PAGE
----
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Students choose military path after high school

Bertina+Xue+%2717+is+involved+in+the+ROTC+program+at+Ohio+State+University%2C+which+lets+her+combine+her+goals+of+attending+college+and+being+involved+in+the+military.
Bertina Xue '17 is involved in the ROTC program at Ohio State University, which lets her combine her goals of attending college and being involved in the military.

Bertina Xue '17 is involved in the ROTC program at Ohio State University, which lets her combine her goals of attending college and being involved in the military.

CONTRIBUTED BY BERTINA XUE

CONTRIBUTED BY BERTINA XUE

Bertina Xue '17 is involved in the ROTC program at Ohio State University, which lets her combine her goals of attending college and being involved in the military.

Lauren Liang, Staff Writer

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“Honor, courage, commitment.” This is the motto of the United States Navy, the branch of the military that specializes in protecting our country’s shores and beyond. For students considering the military as a post-high school option, the values of the military are just one of the many reasons that they want to join.

Whether it be for financial reasons, family tradition or personal interest, some students choose to join the military as an option for life after high school.

Bertina Xue ‘17, who is a freshman at Ohio State University, said that discussing the possibility of joining the military with her friends made her interested in joining, but she considered the wishes of her parents as well, who wanted her to go to college. Currently, Xue takes part in a program called ROTC, also known as Reserve Officers’ Training Corp, which offers a path to being an officer in the military while in school.

“I picked the ROTC route because I realized that I still wanted a normal college life with a little bit of ROTC mixed in, you know. I didn’t want full on 100 percent military stuff going on,” Xue said.

In the U.S. there are multiple programs and academies that offer students an opportunity to train and be a part of the military after they graduate, as long as the students meet certain requirements.

“You can go to the Naval Academy down in Annapolis, which I think some BHS graduates have done or are going to do, and then you complete your four years there, and then you can commission that way or you can do what I do and commission that way,” Xue said.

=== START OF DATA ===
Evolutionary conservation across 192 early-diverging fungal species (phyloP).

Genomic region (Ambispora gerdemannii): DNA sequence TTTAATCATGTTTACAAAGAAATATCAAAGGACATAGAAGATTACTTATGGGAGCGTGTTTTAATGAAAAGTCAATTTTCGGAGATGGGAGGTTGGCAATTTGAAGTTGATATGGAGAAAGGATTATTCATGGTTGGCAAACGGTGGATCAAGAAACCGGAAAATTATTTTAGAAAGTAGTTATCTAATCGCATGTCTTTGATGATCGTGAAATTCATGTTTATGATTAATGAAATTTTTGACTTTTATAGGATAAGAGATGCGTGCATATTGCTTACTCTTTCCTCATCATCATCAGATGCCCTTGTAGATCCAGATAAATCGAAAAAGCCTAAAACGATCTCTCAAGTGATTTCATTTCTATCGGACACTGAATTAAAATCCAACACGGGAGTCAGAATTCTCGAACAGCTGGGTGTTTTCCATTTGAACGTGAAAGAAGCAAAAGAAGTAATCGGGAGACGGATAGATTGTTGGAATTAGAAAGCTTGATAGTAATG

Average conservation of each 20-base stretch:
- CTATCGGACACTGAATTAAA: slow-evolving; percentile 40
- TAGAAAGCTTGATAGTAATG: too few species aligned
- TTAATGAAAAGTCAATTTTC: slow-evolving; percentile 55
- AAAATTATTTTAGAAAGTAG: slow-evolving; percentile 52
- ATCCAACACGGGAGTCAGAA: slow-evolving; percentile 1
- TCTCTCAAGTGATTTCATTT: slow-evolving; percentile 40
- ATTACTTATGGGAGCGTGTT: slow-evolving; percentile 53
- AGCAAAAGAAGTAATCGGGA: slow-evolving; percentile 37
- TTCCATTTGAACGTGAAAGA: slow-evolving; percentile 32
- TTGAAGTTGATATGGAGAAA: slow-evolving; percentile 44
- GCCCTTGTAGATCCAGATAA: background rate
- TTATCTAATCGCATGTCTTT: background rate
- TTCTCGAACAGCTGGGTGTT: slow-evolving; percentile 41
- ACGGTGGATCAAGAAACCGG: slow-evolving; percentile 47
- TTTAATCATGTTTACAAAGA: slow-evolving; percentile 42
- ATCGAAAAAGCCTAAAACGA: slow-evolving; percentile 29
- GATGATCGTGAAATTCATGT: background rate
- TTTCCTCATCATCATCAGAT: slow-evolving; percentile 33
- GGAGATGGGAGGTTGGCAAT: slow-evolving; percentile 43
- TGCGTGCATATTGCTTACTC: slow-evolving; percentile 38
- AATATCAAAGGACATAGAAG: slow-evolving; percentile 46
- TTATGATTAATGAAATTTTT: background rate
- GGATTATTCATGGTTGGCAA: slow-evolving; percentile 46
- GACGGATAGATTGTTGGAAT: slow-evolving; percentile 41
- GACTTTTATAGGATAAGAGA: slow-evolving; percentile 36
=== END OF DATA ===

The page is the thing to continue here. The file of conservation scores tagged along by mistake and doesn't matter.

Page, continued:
Senior Fiona Lobon, who will be going to the Naval Academy in September, said that she wasn’t planning on joining a military route but fell in love with the school when she visited.

“When I went down to visit the school I just loved the atmosphere, and I loved the people,” Lobon said. “It’s all about being a part of a team and team spirit and lifting other people up, and it’s not about a single individual, it’s about everyone as a whole.”

Both the ROTC program and the Academy require active military service after graduation, however, the length depends on whether or not the student paid their own educational expenses or not. The ROTC requires at least four years of active duty and two years in the Individual Ready Reserve (IRR), which is inactive duty. The Naval Academy requires a minimum of five years of service. However, the length of service depends on the program and path the student wants to pursue in the military.

According to Brookline High School Career Counselor Kate Cordner, some students choose to join the military or apply to an academy due to personal interests.

“It’s similar to why students would want to go to Harvard as opposed to doing a gap year; it’s just their preference and where they feel that their strengths lie. That’s the biggest thing, how they see their future mapped out.” Cordner said.

Corder said there are also financial incentives for joining the military as well — some academies will cover college tuition, while other colleges and programs like ROTC offer scholarships that help cover the cost of college for those eligible.

The program holds students accountable both physically and mentally with physical training sessions as well as extra classes.

“It holds you to very high academic standards, and you have to get a bachelor’s degree in order to commission,” said Xue. “And then juggling your regular school classes and your ROTC classes and then getting up early in the morning and any other requirements all together. Ultimately, an ROTC student is taking on a much larger load than the average college student.”

Junior Ethan French said that there are units that he would like to join such as the pararescue unit, whose primary mission is to rescue people and are combat medics.

“I like public service. And while I don’t necessarily agree with the political environment right now or what a lot of the military does, there are certain units that I would be okay with getting involved in,” French said.

Joining the military requires more than physical and mental strength. Xue said that the values the United States Armed Forces stands for is also an important aspect when deciding whether to join.

“The Navy goes by ‘Honor, Courage and Commitment,’ and when I become a naval officer, that’s the person that I want to be,” Xue said. “When someone asks me what I’m proud of, I’d say I’m proud to be a naval officer because I can say that I embody these qualities and these traits and ultimately it’s a great deal.”

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Students choose military path after high school